Telerik blogs

Now, with Preview 5, we get a handy new project template which pulls together all the .NET 8 changes for Blazor, plus the ability to make specific components “interactive.” Let’s take a look.

Microsoft is forging ahead with its proposed changes for Blazor in .NET 8.

In the previous preview releases, if you wanted to take advantage of things like server-side rendering and streaming rendering, you had to configure the various moving parts yourself.

Now, with Preview 5, we get a handy new project template which pulls all that together, plus the ability to make specific components “interactive.”

Here are the highlights:

New Blazor Project Template

The new project template includes the plumbing you need to enable server-side, and streaming, rendering for your Blazor app.

A quick recap:

Server-side rendering enables you to define your web UI as Blazor components, but have them rendered “statically” on a server. The resulting HTML is then sent back to the user’s browser.

With this approach, the component isn’t interactive. It’s rendered once, and once only, on the server.

Streaming rendering makes it possible to return partial states during this process.

For example, if you want to render your Blazor components on the server but show a loading indicator while content is being loaded (say from a database, or backend API).

Streaming rendering enables you to return an initial loading indicator while the backend operation completes then, once the data is available to render the rest of the page and stream it to the browser (where the newly rendered HTML will replace the loading indicator).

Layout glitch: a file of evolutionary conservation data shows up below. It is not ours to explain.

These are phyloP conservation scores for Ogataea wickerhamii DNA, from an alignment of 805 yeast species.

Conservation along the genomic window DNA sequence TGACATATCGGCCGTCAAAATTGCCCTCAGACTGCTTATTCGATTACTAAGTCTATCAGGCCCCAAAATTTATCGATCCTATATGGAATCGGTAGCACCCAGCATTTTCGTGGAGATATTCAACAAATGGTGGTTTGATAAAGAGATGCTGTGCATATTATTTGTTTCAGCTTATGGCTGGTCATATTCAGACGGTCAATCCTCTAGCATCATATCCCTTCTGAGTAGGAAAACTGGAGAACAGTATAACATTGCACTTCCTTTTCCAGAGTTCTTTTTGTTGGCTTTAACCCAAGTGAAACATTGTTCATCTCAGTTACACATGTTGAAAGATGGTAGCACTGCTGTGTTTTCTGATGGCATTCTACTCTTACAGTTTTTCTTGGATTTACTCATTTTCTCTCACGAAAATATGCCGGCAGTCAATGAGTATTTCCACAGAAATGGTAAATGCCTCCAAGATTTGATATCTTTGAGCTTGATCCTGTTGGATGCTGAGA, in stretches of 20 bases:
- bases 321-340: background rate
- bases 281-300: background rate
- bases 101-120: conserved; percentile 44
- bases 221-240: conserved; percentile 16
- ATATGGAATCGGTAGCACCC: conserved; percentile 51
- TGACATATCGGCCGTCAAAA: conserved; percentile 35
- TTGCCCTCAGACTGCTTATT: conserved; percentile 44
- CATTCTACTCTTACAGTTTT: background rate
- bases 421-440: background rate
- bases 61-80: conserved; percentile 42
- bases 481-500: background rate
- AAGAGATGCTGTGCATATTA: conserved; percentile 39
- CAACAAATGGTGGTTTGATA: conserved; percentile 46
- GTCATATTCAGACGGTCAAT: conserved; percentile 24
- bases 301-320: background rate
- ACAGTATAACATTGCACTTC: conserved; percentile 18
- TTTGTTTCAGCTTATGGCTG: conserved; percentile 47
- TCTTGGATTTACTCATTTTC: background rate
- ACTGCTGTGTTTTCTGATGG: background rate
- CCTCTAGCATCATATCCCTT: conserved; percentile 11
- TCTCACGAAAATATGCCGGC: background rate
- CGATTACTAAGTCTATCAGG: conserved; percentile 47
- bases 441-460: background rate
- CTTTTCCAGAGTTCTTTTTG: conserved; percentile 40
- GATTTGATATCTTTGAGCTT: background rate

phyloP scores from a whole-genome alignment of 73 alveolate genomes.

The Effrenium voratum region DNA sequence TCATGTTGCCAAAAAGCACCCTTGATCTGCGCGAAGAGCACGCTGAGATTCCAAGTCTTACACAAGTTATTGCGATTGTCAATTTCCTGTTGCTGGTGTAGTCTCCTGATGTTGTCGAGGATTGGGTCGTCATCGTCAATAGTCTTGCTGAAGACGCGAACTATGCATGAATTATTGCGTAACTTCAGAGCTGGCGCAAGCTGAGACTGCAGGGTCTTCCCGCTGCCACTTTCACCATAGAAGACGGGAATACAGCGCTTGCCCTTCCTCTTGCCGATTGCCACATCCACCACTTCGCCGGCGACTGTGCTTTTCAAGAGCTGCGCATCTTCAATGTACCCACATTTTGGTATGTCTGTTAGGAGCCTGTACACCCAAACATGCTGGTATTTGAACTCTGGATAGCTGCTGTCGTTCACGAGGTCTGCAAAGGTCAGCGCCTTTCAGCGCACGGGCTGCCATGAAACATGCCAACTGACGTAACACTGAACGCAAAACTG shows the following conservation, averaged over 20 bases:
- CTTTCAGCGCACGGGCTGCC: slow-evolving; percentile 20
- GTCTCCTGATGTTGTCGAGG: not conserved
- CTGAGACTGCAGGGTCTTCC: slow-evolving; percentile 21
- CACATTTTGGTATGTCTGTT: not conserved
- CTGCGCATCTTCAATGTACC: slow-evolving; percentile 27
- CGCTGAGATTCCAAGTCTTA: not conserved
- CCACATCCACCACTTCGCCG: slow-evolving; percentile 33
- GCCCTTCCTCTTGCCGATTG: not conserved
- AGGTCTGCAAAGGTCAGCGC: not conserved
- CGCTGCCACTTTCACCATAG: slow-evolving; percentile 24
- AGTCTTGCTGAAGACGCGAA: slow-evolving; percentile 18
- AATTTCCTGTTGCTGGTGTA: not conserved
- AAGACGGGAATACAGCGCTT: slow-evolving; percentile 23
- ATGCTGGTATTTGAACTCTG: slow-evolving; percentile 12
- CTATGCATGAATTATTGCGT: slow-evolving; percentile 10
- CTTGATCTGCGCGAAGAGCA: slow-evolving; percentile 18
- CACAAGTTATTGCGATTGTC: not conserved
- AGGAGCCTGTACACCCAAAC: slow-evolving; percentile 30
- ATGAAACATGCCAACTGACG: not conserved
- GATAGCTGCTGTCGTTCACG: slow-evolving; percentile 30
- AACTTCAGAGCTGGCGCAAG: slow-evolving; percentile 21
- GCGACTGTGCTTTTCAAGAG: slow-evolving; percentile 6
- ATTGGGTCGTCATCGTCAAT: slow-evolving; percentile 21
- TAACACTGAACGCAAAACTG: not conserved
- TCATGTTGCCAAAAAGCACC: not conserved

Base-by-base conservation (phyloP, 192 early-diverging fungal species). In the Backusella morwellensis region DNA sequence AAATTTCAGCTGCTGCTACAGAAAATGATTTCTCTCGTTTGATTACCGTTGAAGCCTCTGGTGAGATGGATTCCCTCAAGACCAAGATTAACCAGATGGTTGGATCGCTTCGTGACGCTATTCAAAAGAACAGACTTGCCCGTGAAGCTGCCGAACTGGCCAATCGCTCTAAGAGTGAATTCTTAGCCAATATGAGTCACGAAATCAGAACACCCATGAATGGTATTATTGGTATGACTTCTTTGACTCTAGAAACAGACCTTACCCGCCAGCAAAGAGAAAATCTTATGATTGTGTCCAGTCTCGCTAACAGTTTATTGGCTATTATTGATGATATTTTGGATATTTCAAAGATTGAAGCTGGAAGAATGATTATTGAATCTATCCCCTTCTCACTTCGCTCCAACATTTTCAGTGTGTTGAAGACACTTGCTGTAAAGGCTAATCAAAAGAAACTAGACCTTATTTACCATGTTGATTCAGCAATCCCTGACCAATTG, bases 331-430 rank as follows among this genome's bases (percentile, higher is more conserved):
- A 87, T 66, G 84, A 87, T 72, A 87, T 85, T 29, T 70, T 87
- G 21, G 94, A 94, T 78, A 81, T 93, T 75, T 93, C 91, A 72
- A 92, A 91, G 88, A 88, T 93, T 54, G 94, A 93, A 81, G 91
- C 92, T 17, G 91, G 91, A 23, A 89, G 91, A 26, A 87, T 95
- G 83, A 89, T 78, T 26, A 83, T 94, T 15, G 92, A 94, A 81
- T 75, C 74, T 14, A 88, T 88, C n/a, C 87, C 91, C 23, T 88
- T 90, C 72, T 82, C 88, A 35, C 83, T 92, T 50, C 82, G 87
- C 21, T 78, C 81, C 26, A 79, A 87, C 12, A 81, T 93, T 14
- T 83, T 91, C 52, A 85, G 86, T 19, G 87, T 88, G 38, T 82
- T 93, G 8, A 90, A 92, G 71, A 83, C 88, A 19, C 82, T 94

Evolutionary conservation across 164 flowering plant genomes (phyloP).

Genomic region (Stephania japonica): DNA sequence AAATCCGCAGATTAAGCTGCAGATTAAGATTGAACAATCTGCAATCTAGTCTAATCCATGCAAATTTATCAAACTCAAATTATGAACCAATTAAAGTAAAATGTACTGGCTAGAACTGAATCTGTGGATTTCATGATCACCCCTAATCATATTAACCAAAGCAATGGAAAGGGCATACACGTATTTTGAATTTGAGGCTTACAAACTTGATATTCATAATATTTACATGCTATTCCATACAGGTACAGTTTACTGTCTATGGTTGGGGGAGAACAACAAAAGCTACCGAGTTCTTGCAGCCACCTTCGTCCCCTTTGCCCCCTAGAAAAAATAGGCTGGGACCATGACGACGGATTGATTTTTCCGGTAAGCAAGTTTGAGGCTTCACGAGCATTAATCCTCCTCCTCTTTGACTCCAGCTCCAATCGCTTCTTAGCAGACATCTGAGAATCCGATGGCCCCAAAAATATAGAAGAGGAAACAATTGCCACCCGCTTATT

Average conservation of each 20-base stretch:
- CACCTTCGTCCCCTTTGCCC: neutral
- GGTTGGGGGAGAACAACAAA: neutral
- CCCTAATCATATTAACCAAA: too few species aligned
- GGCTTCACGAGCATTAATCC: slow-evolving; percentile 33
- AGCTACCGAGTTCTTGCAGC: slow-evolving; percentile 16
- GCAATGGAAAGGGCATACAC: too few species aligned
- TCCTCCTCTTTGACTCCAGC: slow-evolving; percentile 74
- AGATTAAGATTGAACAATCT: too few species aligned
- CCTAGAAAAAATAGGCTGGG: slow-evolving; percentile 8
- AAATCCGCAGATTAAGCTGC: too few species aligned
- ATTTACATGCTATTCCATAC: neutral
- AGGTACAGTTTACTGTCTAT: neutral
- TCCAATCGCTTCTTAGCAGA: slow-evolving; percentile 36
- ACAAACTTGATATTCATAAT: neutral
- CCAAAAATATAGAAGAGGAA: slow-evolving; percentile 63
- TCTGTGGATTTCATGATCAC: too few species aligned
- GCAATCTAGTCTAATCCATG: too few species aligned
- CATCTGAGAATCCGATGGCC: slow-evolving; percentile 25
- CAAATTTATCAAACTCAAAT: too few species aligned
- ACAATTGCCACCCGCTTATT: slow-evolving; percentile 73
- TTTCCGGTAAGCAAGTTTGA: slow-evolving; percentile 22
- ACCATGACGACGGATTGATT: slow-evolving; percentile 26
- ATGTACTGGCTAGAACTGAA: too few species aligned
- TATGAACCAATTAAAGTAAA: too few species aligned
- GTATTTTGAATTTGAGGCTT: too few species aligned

Check out this post for more details on these two technologies.

You can use the new project template from the command line, or Visual Studio:

dotnet new blazor -o BlazorWebApp

Blazor Web App project template: Option to create a new Blazor Web App in Visual Studio. Text describes that the project template is for creating a Blazor app hosteed in ASP.NET that runs on the server

The resulting application has a couple of pages:

  • Index.razor
  • ShowData.razor

Here’s Index.razor:

@page "/"


<h1>Hello, world!</h1>

Welcome to your new app.

If you’ve worked with Blazor before, this will look familiar.

Hit F5 to launch the web app in your browser, where that feeling of familiarity continues!

Fetch data page: A page showing weather data, namely dates, temperatures, and a summary

The difference lies in how these pages are working “under the hood.”

When you visit these pages (Home or Fetch data), a request is sent to the server. The server routes this request to the relevant Blazor component.

The component is then rendered (on the server) and the resulting HTML is sent back to the browser.

This all works because ASP. NET can now route requests to your Blazor components …

Blazor Routing on the Server